Both of my boys have taken an interest in bicycles recently. We have pulled out Mom's and my old bikes and they have been riding wheels off them. My old mountain bike has been sidelined with its' second flat.
Mom's road bike will not shift. It has Shimano indexed shifters that are integrated with the brake levers. The levers move, they pull the cables, the derailers move, but the index does not not click (latch), so as soon as you release the lever they go back to where they were. Wrote to Sheldan "Bicycle Guru" Brown (link to his site is in my "Web Sites of the Month" list) about the problem. He recommended soaking the shifters in WD-40. I had already tried that and it didn't help. So I went to Lucille's Tool Store to look for a tool to remove the special nut on the back of the shifter. I found a pair hefty snap ring pliers for $3.50 that worked pretty well when I clamped them in the vise. Not that is has done me any good. I managed to take the shifters apart, but they are built like a watch. There must be fifty pieces, and half of them are spring loaded. I doubt whether I will ever find the time to master the intricacies of reassembling it.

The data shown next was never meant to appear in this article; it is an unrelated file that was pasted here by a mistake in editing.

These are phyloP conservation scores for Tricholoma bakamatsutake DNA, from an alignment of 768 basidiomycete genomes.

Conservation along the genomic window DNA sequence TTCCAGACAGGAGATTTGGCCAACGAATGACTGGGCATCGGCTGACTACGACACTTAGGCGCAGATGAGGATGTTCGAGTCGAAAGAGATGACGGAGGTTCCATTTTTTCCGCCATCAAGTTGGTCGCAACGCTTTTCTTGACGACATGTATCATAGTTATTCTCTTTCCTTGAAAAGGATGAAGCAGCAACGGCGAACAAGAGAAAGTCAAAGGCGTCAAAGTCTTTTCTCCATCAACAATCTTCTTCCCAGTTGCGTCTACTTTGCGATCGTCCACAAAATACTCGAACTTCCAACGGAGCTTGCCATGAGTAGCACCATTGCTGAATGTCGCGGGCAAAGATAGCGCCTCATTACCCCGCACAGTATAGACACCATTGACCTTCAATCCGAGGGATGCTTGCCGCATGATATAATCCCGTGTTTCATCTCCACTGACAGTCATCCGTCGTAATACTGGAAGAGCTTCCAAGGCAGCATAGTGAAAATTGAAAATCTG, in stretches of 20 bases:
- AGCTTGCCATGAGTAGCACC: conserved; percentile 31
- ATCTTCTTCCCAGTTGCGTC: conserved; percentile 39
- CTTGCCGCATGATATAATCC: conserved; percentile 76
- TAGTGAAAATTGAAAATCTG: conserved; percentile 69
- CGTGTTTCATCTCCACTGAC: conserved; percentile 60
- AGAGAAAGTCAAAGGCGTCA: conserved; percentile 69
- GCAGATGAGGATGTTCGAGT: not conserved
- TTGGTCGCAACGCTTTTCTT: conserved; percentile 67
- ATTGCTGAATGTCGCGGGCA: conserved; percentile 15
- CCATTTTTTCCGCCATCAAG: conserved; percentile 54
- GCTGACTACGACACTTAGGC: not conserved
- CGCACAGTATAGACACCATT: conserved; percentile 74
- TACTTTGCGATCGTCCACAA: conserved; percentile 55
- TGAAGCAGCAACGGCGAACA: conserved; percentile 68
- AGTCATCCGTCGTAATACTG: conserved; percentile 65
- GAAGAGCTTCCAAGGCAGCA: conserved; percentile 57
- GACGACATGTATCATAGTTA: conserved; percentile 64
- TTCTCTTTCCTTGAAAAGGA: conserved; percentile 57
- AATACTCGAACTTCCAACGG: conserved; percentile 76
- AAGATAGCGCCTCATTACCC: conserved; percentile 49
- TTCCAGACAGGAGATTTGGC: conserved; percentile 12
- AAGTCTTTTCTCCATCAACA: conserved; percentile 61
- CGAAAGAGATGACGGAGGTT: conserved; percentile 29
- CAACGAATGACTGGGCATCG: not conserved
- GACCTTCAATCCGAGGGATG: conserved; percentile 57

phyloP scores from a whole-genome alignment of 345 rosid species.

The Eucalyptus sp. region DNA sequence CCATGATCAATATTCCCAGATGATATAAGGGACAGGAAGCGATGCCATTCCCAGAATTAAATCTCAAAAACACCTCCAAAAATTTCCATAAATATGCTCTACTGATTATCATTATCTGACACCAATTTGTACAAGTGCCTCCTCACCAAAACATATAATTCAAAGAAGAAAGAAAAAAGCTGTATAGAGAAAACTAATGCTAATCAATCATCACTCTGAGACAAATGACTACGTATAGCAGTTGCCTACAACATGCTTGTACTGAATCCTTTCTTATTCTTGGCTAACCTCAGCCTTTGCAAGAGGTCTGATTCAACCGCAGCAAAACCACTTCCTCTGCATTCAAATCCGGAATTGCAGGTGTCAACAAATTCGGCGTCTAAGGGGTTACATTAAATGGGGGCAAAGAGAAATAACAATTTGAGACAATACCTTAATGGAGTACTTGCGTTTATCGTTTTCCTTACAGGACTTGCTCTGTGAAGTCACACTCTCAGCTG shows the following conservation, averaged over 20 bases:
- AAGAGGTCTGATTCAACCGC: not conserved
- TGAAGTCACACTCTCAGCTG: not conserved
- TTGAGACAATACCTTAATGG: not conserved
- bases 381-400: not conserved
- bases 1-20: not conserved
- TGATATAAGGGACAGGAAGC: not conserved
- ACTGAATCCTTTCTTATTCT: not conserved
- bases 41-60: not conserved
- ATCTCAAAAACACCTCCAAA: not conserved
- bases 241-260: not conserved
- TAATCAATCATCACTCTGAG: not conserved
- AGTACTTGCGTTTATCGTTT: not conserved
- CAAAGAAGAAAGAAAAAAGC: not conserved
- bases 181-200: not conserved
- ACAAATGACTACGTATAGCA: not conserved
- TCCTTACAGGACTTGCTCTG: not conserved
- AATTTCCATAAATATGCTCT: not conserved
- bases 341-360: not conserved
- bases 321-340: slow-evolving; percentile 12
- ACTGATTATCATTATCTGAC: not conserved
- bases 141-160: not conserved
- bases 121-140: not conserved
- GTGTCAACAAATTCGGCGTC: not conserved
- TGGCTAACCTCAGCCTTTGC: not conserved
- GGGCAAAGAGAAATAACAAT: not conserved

Sheldon also said that these Shimano RSX shifters are junk. So to get the bike operational again in a timely manner, it looks like I will be buying new shift levers for it. That will run between one and two hundred dollars, depending on the shifter and whether I have the bike shop do it, or do it myself.
John has his eye on mountain bike and Ross is looking for a single speed. Ross and I spent some time looking at bikes yesterday and building a spreadsheet to compare various models. Ross started it Excel and then I imported it into Google documents. We worked on it last night, added pertinent information we thought important. I "shared" it. We shall see how that works out.
Right now our pick hit is the Kona Paddy Wagon, which just so happens was the first bike we looked at last week at Bike Gallery in Beaverton. Interesting that most of the single speed bikes have steel frames (cromo, or Chrome Moly) as opposed to aluminum, whereas most bicycles these days have aluminum frames. Kind of a retro thing all around. Except for the drop bars.